In an interview on the BBC Today programme singer Kate Bush expresses her fears for the music industry:
… a lot of people in the industry are very depressed because record sales are very low, I think a lot of us fear the death of the album as an art form. And I love albums, I understand that people just want to listen to a track and put it on their iPod, and that’s fine, there’s nothing wrong with that, but why can’t that exist hand in hand with an album, they’re such different experiences? I mean a selection of songs, not just a song or a track. It’s just a completely different experience. I suppose the worst case scenario is that people would actually get to a point where they can’t afford to make what they want to make creatively. The industry is collapsing.
Is she right? When technology advances, not everything gets better. Music used to be expensive to distribute, now it can be done for almost nothing. There is not really any scarcity, and without scarcity, goods cannot command a price. Scarcity has to be imposed artificially, via DRM (Digital Rights Management), or trust basis, or inspecting data traffic.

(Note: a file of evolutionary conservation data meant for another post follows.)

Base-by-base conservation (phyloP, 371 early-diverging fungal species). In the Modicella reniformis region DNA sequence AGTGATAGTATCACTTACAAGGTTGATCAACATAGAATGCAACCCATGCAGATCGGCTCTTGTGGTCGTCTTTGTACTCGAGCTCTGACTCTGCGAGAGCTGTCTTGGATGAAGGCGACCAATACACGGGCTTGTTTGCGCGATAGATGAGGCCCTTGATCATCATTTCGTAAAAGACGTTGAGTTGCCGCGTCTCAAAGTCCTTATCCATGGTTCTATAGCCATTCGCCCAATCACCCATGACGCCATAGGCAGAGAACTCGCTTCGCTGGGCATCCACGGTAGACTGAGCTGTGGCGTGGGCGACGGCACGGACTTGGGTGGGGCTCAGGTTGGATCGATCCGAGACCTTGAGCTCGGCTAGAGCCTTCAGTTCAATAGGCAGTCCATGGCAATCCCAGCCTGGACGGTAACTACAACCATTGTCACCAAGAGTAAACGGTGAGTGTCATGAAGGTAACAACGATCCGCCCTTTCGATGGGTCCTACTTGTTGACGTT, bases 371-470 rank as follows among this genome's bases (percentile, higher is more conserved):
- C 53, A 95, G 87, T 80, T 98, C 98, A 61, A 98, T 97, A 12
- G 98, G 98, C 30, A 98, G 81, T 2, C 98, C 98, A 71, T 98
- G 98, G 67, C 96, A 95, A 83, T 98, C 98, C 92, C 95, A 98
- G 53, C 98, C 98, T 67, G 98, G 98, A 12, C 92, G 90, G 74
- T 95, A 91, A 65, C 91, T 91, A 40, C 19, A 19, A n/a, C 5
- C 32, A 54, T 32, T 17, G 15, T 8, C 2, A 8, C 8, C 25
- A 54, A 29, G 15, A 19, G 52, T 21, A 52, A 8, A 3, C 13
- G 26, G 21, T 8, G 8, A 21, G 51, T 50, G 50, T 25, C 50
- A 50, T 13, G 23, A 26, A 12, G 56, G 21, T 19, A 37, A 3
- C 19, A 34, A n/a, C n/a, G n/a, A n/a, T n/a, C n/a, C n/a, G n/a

There is still some money in digital music sales, of course, and still some money in CDs and other media too. The physical package is under obvious threat though, and good things will be lost: the cover artwork (which never fully recovered from the decline of the 12” LP record), the thrill of breaking the shrink-wrap on your new acquisition, and more crudely, the income this generated for the industry (though in most cases not so much for the artist).
That is the negative view though. The positive is that music has never been more available than it is today, and the barriers to a musician wanting to be heard have never been lower. Digital also enables new kinds of art, maybe multimedia packages, or releases where the user can create their own mixes, or interactive products which combine music with online experiences and interaction. The Who’s new Quadrophenia deluxe box is disappointing in terms of content, but its Q:Cloud site, which is unlocked by possession of the CD, has an amazing collection of material that goes beyond what would ever be printed and packed into a box.